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Round Trip Time (RTT)

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What is Round Trip Time

Round-trip time (RTT) is the duration, measured in milliseconds, from when a browser sends a request to when it receives a response from a server. It’s a key performance metric for web applications and one of the main factors, along with Time to First Byte (TTFB), when measuring page load time and network latency.

Using a Ping to Measure Round Trip Time

RTT is typically measured using a ping — a command-line tool that bounces a request off a server and calculates the time taken to reach a user device. Actual RTT may be higher than that measured by the ping due to server throttling and network congestion.

Example of a ping to google.com

Example of a ping to google.com

Factors Influencing RTT

Actual round trip time can be influenced by:

  • Distance – The length a signal has to travel correlates with the time taken for a request to reach a server and a response to reach a browser.
  • Transmission medium – The medium used to route a signal (e.g., copper wire, fiber optic cables) can impact how quickly a request is received by a server and routed back to a user.
  • Number of network hops – Intermediate routers or servers take time to process a signal, increasing RTT. The more hops a signal has to travel through, the higher the RTT.
  • Traffic levels – RTT typically increases when a network is congested with high levels of traffic. Conversely, low traffic times can result in decreased RTT.
  • Server response time – The time taken for a target server to respond to a request depends on its processing capacity, the number of requests being handled and the nature of the request (i.e., how much server-side work is required). A longer server response time increases RTT.

Reducing RTT Using a CDN

A CDN is a network of strategically placed servers, each holding a copy of a website’s content. It’s able to address the factors influencing RTT in the following ways:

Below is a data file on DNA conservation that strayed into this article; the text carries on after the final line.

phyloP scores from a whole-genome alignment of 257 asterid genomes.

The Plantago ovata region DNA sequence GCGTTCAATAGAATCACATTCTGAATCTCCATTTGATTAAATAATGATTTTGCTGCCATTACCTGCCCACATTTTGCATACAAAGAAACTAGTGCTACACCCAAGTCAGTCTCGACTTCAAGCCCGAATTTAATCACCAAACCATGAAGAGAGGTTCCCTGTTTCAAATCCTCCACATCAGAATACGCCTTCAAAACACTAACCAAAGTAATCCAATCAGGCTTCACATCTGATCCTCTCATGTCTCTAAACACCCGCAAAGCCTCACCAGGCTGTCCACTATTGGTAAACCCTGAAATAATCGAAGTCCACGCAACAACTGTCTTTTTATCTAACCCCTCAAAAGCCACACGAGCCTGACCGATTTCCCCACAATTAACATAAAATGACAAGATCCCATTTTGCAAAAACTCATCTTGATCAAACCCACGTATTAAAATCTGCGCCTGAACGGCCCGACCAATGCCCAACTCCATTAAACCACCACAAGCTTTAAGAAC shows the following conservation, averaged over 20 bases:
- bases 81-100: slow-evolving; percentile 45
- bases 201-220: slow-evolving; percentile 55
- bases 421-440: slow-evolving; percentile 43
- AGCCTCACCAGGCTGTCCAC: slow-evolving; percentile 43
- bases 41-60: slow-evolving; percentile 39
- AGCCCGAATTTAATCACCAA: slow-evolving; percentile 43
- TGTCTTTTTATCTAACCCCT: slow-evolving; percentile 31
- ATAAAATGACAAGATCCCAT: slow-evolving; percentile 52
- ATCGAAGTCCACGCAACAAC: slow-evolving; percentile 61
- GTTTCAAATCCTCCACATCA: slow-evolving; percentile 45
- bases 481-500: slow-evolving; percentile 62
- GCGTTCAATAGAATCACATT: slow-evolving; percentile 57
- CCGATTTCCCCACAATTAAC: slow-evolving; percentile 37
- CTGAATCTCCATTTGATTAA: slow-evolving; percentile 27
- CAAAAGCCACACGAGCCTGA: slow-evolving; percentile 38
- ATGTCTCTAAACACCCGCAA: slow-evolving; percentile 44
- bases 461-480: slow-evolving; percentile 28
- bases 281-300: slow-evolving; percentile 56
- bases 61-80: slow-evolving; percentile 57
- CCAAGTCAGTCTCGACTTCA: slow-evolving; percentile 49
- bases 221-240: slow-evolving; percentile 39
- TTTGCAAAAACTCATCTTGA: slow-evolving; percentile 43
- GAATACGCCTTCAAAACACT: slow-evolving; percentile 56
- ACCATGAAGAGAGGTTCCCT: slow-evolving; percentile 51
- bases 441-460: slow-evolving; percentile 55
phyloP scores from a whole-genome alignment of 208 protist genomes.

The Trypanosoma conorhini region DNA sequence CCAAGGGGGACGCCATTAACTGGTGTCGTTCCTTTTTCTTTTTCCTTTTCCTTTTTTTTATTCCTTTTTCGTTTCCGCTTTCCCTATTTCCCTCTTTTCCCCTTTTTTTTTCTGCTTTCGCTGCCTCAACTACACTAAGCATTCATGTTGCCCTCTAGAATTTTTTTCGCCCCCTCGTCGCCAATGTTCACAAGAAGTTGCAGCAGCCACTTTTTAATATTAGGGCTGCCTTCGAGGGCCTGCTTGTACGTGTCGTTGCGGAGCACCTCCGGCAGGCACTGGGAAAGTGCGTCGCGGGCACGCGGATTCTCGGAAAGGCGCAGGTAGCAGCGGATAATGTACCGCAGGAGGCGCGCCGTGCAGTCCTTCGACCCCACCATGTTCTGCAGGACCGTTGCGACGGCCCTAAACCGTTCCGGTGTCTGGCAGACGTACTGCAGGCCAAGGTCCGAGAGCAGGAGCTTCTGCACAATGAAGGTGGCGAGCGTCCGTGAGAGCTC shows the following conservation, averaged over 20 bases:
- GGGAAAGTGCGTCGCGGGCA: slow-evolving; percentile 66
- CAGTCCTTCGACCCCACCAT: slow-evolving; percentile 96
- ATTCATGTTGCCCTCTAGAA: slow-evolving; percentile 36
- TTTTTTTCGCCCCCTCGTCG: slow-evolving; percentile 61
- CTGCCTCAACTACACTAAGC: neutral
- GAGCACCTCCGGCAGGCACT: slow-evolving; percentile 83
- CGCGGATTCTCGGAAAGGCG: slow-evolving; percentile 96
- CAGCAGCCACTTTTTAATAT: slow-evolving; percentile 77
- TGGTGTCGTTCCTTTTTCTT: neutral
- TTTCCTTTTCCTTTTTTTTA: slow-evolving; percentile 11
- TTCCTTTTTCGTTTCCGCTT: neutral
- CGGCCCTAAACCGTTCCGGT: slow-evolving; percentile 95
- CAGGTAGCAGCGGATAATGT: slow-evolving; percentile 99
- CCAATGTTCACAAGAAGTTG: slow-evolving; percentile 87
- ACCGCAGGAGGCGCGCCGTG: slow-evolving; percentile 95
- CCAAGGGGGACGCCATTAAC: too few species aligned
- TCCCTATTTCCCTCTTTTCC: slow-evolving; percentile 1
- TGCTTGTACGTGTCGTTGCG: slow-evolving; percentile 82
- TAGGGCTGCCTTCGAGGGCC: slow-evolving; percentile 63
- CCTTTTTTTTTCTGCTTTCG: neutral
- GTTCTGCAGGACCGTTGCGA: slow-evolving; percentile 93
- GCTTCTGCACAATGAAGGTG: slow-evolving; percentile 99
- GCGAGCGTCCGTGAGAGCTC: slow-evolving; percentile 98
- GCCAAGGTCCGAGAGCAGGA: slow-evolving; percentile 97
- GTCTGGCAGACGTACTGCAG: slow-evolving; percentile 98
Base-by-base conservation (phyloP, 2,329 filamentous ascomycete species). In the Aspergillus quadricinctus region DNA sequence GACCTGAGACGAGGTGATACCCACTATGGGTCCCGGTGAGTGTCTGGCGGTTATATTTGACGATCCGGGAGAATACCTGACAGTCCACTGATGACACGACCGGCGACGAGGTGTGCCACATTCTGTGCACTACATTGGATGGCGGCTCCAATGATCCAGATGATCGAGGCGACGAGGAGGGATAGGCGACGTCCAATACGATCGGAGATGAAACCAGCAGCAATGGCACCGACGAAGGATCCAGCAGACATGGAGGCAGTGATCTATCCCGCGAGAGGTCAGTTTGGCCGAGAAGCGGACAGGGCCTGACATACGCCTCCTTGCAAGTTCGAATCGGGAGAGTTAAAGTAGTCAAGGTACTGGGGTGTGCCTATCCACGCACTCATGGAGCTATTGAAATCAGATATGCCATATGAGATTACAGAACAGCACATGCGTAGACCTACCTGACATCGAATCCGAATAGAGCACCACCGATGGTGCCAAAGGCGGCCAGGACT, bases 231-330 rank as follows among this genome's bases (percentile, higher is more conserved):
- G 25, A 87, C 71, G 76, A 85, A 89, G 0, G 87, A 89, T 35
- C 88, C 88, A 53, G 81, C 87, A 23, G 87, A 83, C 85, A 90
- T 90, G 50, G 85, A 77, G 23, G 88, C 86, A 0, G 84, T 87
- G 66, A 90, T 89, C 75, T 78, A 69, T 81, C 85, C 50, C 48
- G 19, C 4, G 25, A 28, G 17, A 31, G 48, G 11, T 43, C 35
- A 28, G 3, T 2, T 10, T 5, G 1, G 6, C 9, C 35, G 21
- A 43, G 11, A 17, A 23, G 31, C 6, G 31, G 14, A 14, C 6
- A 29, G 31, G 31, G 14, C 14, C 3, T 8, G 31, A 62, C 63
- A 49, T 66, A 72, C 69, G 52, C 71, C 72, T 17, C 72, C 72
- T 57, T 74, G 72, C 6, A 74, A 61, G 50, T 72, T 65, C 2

• Points of Presence (PoPs) – A CDN maintains a network of geographically dispersed PoPs—data centers, each containing cached copies of site content, which are responsible for communicating with site visitors in their vicinity. They reduce the distance a signal has to travel and the number of network hops needed to reach a server.
  • Web caching – A CDN caches HTML, media, and even dynamically generated content on a PoP in a user’s geographical vicinity. In many cases, a user’s request can be addressed by a local PoP and does not need to travel to an origin server, thereby reducing RTT.
  • Load distribution – During high traffic times, CDNs route requests through backup servers with lower network congestion, speeding up server response time and reducing RTT.
  • Scalability – A CDN service operates in the cloud, enabling high scalability and the ability to process a near limitless number of user requests. This eliminates the possibility of server side bottlenecks.
  • Tier 1 access – CDNs have agreements with the biggest Internet Service Providers (ISPs) to provide Tier 1 access to the internet backbone. This reduces the number of network hops a connection must travel through, greatly reducing a signal’s round trip time.

    Using tier 1 access to reduce network hops

    Using tier 1 access to reduce network hops

One of the original issues CDNs were designed to solve was how to reduce round trip time. By addressing the points outlined above, they have been largely successful, and it’s now reasonable to expect a decrease in your RTT of 50% or more after onboarding a CDN service.